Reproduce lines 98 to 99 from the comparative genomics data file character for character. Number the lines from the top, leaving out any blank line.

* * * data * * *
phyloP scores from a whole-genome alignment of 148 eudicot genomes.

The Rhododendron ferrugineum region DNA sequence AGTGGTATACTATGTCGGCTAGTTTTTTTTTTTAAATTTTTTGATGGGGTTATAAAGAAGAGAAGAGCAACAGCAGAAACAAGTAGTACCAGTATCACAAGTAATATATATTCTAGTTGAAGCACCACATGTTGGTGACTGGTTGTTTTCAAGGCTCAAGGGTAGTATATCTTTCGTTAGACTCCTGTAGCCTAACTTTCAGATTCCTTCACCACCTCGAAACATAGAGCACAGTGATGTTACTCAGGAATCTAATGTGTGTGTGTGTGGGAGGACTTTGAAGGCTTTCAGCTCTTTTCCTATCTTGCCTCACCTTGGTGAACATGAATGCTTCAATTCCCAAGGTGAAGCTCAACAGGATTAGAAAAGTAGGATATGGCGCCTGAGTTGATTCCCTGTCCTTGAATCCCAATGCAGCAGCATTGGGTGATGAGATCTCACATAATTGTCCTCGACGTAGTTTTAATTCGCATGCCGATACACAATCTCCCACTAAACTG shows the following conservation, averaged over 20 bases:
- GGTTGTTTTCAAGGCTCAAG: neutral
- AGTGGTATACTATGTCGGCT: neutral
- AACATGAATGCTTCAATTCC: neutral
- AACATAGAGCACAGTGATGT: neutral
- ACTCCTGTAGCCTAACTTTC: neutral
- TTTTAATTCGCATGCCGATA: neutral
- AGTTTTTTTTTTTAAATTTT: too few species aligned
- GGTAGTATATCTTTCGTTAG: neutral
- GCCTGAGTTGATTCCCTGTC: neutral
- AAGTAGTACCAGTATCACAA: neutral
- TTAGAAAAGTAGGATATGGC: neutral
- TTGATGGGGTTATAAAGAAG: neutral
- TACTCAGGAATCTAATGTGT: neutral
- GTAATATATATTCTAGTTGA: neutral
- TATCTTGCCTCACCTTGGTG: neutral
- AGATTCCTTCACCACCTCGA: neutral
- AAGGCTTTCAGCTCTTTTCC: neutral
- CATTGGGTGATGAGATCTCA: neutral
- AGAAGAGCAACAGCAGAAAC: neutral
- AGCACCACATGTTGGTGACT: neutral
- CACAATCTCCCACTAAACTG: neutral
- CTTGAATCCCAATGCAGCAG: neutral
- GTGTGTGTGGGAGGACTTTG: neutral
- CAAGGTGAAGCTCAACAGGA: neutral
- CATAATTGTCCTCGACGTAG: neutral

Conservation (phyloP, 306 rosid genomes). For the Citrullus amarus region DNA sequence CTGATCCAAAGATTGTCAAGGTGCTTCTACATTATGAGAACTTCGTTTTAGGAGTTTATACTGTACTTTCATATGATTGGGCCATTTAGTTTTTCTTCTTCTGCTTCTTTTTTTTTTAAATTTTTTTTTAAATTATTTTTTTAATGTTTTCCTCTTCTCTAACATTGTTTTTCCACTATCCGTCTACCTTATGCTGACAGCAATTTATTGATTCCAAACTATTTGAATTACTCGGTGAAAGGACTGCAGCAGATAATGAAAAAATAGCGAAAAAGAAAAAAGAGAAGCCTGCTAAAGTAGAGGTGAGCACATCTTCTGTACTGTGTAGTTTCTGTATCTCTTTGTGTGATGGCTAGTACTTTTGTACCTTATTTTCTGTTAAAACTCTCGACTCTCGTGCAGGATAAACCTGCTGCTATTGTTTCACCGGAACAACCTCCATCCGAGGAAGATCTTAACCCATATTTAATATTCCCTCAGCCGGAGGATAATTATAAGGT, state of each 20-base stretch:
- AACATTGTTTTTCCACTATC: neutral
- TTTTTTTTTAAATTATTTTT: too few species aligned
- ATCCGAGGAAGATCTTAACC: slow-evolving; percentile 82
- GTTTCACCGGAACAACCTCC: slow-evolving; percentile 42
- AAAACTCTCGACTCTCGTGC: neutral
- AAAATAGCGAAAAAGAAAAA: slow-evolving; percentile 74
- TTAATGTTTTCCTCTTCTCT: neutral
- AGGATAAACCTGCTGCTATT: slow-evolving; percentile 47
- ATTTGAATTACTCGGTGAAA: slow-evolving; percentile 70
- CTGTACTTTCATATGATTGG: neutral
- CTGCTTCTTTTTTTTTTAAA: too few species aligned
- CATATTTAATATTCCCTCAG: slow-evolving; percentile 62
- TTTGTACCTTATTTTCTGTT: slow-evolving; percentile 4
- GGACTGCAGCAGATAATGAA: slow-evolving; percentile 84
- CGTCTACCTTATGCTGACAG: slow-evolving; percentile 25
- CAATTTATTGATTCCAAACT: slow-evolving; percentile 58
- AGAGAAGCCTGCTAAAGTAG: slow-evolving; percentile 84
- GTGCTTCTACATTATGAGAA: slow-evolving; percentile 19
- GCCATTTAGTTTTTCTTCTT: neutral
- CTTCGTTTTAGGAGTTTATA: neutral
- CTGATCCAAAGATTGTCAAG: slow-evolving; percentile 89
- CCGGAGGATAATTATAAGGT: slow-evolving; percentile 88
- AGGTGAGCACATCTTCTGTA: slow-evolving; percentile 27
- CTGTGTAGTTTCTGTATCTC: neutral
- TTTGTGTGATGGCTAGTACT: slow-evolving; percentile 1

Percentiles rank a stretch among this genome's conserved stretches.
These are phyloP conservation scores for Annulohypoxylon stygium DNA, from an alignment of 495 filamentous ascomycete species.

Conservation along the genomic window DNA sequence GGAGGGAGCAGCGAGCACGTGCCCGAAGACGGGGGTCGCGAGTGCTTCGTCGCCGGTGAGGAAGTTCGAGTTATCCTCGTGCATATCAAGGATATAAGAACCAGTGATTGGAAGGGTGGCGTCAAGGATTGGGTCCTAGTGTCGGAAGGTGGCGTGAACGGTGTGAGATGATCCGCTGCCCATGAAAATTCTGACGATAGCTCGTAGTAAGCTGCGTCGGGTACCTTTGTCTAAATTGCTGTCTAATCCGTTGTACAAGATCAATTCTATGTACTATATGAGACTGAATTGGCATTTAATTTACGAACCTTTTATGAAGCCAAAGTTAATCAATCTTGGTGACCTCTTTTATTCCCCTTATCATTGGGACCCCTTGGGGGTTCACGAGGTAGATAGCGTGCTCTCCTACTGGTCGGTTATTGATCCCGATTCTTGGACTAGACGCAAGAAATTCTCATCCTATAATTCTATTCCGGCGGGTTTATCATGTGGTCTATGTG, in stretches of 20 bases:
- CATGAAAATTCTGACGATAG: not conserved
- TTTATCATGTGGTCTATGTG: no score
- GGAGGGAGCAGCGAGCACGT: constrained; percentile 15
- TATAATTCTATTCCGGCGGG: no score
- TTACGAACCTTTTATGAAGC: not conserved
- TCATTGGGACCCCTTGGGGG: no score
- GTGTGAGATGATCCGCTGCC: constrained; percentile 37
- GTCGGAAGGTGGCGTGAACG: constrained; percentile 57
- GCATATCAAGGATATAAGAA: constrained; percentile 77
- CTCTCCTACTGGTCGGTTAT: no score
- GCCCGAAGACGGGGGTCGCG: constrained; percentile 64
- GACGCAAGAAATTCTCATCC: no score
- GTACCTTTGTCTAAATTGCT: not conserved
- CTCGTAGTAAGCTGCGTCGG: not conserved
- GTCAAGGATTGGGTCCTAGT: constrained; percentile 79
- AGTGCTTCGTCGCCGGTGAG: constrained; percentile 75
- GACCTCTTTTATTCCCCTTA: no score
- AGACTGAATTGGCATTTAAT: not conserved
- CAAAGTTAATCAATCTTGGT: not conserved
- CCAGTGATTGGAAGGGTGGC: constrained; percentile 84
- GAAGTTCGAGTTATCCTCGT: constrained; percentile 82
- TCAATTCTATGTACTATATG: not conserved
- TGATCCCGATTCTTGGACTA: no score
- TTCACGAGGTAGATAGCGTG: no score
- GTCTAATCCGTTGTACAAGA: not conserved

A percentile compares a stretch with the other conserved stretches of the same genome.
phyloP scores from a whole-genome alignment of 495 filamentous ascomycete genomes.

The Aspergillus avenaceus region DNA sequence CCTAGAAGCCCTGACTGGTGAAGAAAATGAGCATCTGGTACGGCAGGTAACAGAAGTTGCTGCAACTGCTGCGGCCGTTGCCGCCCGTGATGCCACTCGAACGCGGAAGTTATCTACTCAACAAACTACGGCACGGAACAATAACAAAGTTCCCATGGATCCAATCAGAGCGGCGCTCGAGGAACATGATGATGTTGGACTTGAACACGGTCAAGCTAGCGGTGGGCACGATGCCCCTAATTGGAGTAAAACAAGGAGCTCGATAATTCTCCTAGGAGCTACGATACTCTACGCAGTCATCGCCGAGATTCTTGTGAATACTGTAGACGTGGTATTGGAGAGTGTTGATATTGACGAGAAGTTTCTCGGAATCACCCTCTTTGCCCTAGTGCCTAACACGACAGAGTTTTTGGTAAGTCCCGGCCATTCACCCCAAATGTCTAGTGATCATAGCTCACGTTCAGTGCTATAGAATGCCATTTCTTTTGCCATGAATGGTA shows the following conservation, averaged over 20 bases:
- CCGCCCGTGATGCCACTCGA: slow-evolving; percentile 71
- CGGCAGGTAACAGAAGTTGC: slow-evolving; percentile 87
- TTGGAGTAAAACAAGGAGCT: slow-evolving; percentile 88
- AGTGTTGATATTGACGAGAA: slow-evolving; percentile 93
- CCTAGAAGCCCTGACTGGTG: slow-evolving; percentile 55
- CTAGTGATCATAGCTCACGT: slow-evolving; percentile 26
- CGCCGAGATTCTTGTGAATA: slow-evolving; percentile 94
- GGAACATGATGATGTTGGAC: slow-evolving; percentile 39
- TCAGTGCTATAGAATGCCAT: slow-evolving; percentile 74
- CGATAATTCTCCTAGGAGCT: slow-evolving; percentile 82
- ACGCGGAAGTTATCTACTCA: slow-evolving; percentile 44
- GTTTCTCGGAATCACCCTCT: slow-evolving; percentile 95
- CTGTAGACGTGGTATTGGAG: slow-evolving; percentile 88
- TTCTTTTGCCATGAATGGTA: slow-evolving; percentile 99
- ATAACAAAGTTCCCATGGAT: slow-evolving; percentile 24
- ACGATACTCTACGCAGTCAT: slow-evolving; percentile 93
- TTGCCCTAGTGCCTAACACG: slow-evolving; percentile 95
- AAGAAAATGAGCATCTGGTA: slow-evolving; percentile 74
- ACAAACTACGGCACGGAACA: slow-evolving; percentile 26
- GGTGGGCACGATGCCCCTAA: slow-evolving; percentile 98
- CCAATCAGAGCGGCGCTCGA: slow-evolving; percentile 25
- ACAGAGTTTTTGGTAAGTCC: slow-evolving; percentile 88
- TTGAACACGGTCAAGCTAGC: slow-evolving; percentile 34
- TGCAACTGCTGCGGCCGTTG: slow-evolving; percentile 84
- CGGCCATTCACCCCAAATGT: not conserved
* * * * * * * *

- TTCTTTTGCCATGAATGGTA: slow-evolving; percentile 99
- ATAACAAAGTTCCCATGGAT: slow-evolving; percentile 24